The $3.19 million renovation of Fourth Street will be completed by Thanksgiving, pledged City Engineer Daryl Jordan at last week's City Council meeting.
"We're pushing our contractor to go a little bit faster - he'll be working about 10 hours a day, six days a week," said Jordan. "We want to beat the date we set."
The city started construction in June.
The city project will give Fourth Street a new look, complete with new entry way features, landscaping, trees and street furniture. Roundabouts on Fourth Street have also been removed. City officials have ordered the renovation to make downtown more attractive to businesses while retrofitting the storm drainage infrastructure to handle mixed uses such as apartments above ground-floor businesses.
The city awarded the $3.19 million makeover contract to George Reed Inc. Work includes installing infrastructure such as water, sewer and storm drainage and streetscape changes. Two existing Fourth Street roundabouts will be removed, trees will be planted in spaces now occupied by parking stalls and artistically designed arches will define the two main entrances into the downtown Ceres district. The city is hopeful that the new look will entice private investment into Ceres' oldest shopping district.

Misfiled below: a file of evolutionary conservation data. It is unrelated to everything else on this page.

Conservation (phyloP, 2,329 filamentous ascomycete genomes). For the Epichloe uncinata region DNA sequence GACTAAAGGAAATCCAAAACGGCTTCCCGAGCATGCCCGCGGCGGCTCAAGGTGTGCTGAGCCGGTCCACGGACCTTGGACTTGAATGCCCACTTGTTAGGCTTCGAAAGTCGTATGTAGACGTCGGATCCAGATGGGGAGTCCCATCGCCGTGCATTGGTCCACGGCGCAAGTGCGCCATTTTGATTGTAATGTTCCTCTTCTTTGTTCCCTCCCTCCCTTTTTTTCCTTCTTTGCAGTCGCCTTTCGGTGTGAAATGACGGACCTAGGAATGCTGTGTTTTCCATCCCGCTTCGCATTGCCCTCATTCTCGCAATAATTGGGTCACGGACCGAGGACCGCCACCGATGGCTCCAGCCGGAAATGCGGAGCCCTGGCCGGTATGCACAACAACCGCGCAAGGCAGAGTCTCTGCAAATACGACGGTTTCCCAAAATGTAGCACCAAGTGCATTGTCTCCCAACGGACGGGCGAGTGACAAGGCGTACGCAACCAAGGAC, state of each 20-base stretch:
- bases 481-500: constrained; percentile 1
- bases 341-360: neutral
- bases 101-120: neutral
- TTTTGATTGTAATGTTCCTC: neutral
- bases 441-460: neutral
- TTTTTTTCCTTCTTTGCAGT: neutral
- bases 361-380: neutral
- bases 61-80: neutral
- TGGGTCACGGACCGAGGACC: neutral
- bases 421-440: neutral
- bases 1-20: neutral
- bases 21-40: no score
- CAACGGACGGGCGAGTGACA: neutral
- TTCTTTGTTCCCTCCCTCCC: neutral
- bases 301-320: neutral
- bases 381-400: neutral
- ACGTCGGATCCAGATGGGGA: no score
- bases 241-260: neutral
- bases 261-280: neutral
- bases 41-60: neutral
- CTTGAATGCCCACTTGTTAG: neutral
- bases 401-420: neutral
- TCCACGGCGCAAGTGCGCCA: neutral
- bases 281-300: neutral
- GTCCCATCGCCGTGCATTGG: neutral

The city is investing $2 million to $2.5 million on the renovation from proceeds of the bonds sold by the now defunct Ceres Redevelopment Agency in addition to other pots of money set aside for infrastructure.
Mayor Chris Vierra said if the city expects downtown to become more robust, the city project is necessary to create excitement. Vierra said that he has been in talks with business people who are considering opening businesses in Ceres who are "very excited to know we are looking to invest in the downtown area."
Wells said the city wants to create a "very unique and special environment that's different" for downtown, adding that palm trees are unique from any other downtown in the area. The idea of moving trees out into the street would enable 10-foot-wide sidewalks to be utilized for outdoor café dining or latte drinking. He said trees - possibly palm trees - would be planted nine feet out from the existing curb. He said Silva Cells have been installed underneath the permeable asphalt to allow the trees to receive enough water to sustain them.
The ultimate transformation of downtown is expected to take a decade or longer, said City Manager Toby Wells, based on his experiences in helping to renovate new downtowns for Livermore and Turlock.
"It doesn't happen overnight, but we're really setting a foundation of infrastructure for that growth and that potential," said Wells.
The concept calls for Fourth Street to be striped so that bikes and cars share the same thoroughfare, similar to what one sees in beach communities, Wells said. Expect Fourth Street to become narrower to slow traffic.
Wells said downtown will never change unless private parties invest in downtown for new buildings or renovation of old ones and bringing new businesses and new life. Wells said several properties in downtown changed hands with new eyes on downtown.